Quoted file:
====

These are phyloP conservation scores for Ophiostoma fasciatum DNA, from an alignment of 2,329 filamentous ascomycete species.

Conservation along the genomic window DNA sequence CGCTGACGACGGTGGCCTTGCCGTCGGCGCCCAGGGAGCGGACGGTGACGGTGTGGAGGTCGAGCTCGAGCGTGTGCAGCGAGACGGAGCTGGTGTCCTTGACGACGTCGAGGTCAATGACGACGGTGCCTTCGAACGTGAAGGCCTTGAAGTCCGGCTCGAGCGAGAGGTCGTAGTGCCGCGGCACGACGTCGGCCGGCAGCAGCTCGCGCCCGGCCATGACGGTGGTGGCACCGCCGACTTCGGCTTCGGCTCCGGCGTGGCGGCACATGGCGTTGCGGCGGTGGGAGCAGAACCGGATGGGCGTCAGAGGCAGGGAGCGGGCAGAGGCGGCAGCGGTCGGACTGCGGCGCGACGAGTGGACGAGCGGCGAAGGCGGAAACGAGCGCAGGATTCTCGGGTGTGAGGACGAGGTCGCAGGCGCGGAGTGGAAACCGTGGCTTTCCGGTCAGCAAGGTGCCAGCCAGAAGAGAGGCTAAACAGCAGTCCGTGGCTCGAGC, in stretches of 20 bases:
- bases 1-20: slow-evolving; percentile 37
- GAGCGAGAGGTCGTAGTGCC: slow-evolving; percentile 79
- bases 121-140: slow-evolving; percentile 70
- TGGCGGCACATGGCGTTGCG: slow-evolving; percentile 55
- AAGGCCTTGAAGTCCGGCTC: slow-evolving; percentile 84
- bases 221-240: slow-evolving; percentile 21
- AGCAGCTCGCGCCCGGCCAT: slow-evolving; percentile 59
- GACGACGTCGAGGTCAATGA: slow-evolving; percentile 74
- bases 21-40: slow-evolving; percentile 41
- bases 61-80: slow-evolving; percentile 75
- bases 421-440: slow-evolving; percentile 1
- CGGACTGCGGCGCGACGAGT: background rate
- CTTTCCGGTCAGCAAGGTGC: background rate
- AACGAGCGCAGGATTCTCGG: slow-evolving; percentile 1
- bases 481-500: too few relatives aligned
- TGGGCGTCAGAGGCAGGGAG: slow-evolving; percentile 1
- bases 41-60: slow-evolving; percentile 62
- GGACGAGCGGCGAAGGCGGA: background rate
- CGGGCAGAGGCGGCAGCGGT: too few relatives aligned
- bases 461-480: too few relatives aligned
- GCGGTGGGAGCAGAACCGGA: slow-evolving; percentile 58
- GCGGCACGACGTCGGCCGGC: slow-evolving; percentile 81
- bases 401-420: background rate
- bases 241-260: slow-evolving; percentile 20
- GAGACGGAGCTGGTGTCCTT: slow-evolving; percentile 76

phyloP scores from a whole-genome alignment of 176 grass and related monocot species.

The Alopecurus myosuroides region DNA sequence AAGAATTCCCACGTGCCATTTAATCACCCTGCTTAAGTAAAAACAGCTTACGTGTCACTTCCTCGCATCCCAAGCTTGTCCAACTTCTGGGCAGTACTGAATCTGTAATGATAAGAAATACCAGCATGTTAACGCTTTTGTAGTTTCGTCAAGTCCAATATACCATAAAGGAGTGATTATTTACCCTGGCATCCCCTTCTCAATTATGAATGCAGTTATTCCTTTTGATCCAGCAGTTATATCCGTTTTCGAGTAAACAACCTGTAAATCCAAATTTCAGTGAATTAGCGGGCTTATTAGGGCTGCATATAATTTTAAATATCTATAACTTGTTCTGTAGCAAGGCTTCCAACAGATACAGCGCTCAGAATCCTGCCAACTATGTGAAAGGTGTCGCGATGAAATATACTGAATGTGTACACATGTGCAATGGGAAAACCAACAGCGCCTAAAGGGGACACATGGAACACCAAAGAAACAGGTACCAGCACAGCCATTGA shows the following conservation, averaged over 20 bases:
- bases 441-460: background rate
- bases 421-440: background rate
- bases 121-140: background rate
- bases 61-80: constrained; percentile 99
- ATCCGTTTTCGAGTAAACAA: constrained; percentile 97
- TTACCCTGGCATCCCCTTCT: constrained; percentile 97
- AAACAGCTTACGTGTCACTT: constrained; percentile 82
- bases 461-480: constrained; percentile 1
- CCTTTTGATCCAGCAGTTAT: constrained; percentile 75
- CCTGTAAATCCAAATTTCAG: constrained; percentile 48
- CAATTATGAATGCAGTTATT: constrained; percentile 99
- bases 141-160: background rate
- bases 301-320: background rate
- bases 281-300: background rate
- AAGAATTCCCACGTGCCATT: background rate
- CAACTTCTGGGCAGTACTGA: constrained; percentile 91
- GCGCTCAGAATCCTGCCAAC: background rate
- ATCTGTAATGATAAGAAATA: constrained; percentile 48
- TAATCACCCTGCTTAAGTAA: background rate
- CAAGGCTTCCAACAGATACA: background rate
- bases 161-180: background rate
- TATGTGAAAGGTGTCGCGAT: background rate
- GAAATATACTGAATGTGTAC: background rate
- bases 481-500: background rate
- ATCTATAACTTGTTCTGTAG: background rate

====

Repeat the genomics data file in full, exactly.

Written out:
These are phyloP conservation scores for Ophiostoma fasciatum DNA, from an alignment of 2,329 filamentous ascomycete species.

Conservation along the genomic window DNA sequence CGCTGACGACGGTGGCCTTGCCGTCGGCGCCCAGGGAGCGGACGGTGACGGTGTGGAGGTCGAGCTCGAGCGTGTGCAGCGAGACGGAGCTGGTGTCCTTGACGACGTCGAGGTCAATGACGACGGTGCCTTCGAACGTGAAGGCCTTGAAGTCCGGCTCGAGCGAGAGGTCGTAGTGCCGCGGCACGACGTCGGCCGGCAGCAGCTCGCGCCCGGCCATGACGGTGGTGGCACCGCCGACTTCGGCTTCGGCTCCGGCGTGGCGGCACATGGCGTTGCGGCGGTGGGAGCAGAACCGGATGGGCGTCAGAGGCAGGGAGCGGGCAGAGGCGGCAGCGGTCGGACTGCGGCGCGACGAGTGGACGAGCGGCGAAGGCGGAAACGAGCGCAGGATTCTCGGGTGTGAGGACGAGGTCGCAGGCGCGGAGTGGAAACCGTGGCTTTCCGGTCAGCAAGGTGCCAGCCAGAAGAGAGGCTAAACAGCAGTCCGTGGCTCGAGC, in stretches of 20 bases:
- bases 1-20: slow-evolving; percentile 37
- GAGCGAGAGGTCGTAGTGCC: slow-evolving; percentile 79
- bases 121-140: slow-evolving; percentile 70
- TGGCGGCACATGGCGTTGCG: slow-evolving; percentile 55
- AAGGCCTTGAAGTCCGGCTC: slow-evolving; percentile 84
- bases 221-240: slow-evolving; percentile 21
- AGCAGCTCGCGCCCGGCCAT: slow-evolving; percentile 59
- GACGACGTCGAGGTCAATGA: slow-evolving; percentile 74
- bases 21-40: slow-evolving; percentile 41
- bases 61-80: slow-evolving; percentile 75
- bases 421-440: slow-evolving; percentile 1
- CGGACTGCGGCGCGACGAGT: background rate
- CTTTCCGGTCAGCAAGGTGC: background rate
- AACGAGCGCAGGATTCTCGG: slow-evolving; percentile 1
- bases 481-500: too few relatives aligned
- TGGGCGTCAGAGGCAGGGAG: slow-evolving; percentile 1
- bases 41-60: slow-evolving; percentile 62
- GGACGAGCGGCGAAGGCGGA: background rate
- CGGGCAGAGGCGGCAGCGGT: too few relatives aligned
- bases 461-480: too few relatives aligned
- GCGGTGGGAGCAGAACCGGA: slow-evolving; percentile 58
- GCGGCACGACGTCGGCCGGC: slow-evolving; percentile 81
- bases 401-420: background rate
- bases 241-260: slow-evolving; percentile 20
- GAGACGGAGCTGGTGTCCTT: slow-evolving; percentile 76

phyloP scores from a whole-genome alignment of 176 grass and related monocot species.

The Alopecurus myosuroides region DNA sequence AAGAATTCCCACGTGCCATTTAATCACCCTGCTTAAGTAAAAACAGCTTACGTGTCACTTCCTCGCATCCCAAGCTTGTCCAACTTCTGGGCAGTACTGAATCTGTAATGATAAGAAATACCAGCATGTTAACGCTTTTGTAGTTTCGTCAAGTCCAATATACCATAAAGGAGTGATTATTTACCCTGGCATCCCCTTCTCAATTATGAATGCAGTTATTCCTTTTGATCCAGCAGTTATATCCGTTTTCGAGTAAACAACCTGTAAATCCAAATTTCAGTGAATTAGCGGGCTTATTAGGGCTGCATATAATTTTAAATATCTATAACTTGTTCTGTAGCAAGGCTTCCAACAGATACAGCGCTCAGAATCCTGCCAACTATGTGAAAGGTGTCGCGATGAAATATACTGAATGTGTACACATGTGCAATGGGAAAACCAACAGCGCCTAAAGGGGACACATGGAACACCAAAGAAACAGGTACCAGCACAGCCATTGA shows the following conservation, averaged over 20 bases:
- bases 441-460: background rate
- bases 421-440: background rate
- bases 121-140: background rate
- bases 61-80: constrained; percentile 99
- ATCCGTTTTCGAGTAAACAA: constrained; percentile 97
- TTACCCTGGCATCCCCTTCT: constrained; percentile 97
- AAACAGCTTACGTGTCACTT: constrained; percentile 82
- bases 461-480: constrained; percentile 1
- CCTTTTGATCCAGCAGTTAT: constrained; percentile 75
- CCTGTAAATCCAAATTTCAG: constrained; percentile 48
- CAATTATGAATGCAGTTATT: constrained; percentile 99
- bases 141-160: background rate
- bases 301-320: background rate
- bases 281-300: background rate
- AAGAATTCCCACGTGCCATT: background rate
- CAACTTCTGGGCAGTACTGA: constrained; percentile 91
- GCGCTCAGAATCCTGCCAAC: background rate
- ATCTGTAATGATAAGAAATA: constrained; percentile 48
- TAATCACCCTGCTTAAGTAA: background rate
- CAAGGCTTCCAACAGATACA: background rate
- bases 161-180: background rate
- TATGTGAAAGGTGTCGCGAT: background rate
- GAAATATACTGAATGTGTAC: background rate
- bases 481-500: background rate
- ATCTATAACTTGTTCTGTAG: background rate